I’ve used some lovely leftover Tri-Tip along with the Asier I made last year

I’ve had some with Liver Pate and some lovely homemade pickled beets, which were a gift from a friend.

The leftover pork chop went great with the Agurk Salat last week as well. 

And of course, you gotta have Sild (Pickled Herring)

OK, so this was some of the Rye Bread I made awhile ago, but a girl’s gotta dream.

I’ve made some with Tilsit and Havarti Cheese, as well as some lovely brie.   And even more Leverpostej. (Liverpaste).

Actually I’m showing off here.  I didn’t have any rye bread but did have some Rye Crisp crackers so I made do.

The sacrifices we make…

I found some Lurkak butter on sale awhile back, and I had to buy it. Look at that lovely stuff.  Honestly, I could eat it all by itself.  But I didn’t.

I managed to find some Tilsit cheese in the ‘big city’ and also some Liver Pate and had a lovely lunch that particular day.

But I was craving some Italiensk Salat med Skinke the other day.   And since I was at the Deli anyway, to get ham for a Chef’s Salad, I had the deli person slice me a couple of pieces of ham.    I was going to make some Italiensk Salat to top the ham.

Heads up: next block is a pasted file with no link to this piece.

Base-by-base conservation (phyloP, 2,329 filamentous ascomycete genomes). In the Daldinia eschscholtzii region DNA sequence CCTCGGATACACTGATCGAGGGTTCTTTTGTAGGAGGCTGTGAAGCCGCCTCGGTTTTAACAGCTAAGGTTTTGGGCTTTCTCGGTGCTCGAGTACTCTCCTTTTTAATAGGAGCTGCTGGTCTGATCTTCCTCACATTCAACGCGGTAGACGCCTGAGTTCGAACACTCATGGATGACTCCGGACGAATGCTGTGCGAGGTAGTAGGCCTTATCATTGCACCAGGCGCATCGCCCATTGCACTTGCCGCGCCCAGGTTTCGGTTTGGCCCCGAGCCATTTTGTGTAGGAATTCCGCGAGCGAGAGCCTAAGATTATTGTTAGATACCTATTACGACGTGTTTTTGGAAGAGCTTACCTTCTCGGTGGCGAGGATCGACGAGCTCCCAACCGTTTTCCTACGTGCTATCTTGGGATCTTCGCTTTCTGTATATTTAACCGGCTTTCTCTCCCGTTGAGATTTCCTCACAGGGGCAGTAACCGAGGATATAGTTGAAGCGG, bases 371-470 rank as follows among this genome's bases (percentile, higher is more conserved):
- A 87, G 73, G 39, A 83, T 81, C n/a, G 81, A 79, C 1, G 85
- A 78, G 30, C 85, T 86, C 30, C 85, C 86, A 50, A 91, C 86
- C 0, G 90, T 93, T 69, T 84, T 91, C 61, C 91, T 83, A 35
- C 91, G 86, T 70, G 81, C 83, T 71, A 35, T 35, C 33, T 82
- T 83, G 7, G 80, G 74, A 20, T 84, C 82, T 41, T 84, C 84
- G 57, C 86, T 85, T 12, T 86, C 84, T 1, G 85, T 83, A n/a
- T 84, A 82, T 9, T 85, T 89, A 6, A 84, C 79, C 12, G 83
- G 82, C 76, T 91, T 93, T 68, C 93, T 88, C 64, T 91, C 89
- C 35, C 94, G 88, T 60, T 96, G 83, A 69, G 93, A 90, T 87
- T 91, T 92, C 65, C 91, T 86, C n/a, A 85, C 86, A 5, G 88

This is the way we made it growing up, and for very special occasions, Mom would add some canned Asparagus to the salat as well.
Side note here:  Growing up I wasn’t all that fond of vegetables, which considering we lived on a farm and had a market garden, was really kind of funny.  I loved raw veggies, but couldn’t stand them  cooked.  Well, except for this dish.  Then it was all right to eat cooked veggies.

Now back to the recipe.

To start with, take a couple of carrots out of the fridge, peel and slice or dice them.   Small pieces though.  I like mine to be about the size of the peas, or make them into teeny coins.  Have fun with the shapes.

Cook in a little salted water until tender, then add an equal amount of frozen peas.  Fresh peas would be great here as well, but I don’t have any.  My peas come frozen in a little bag.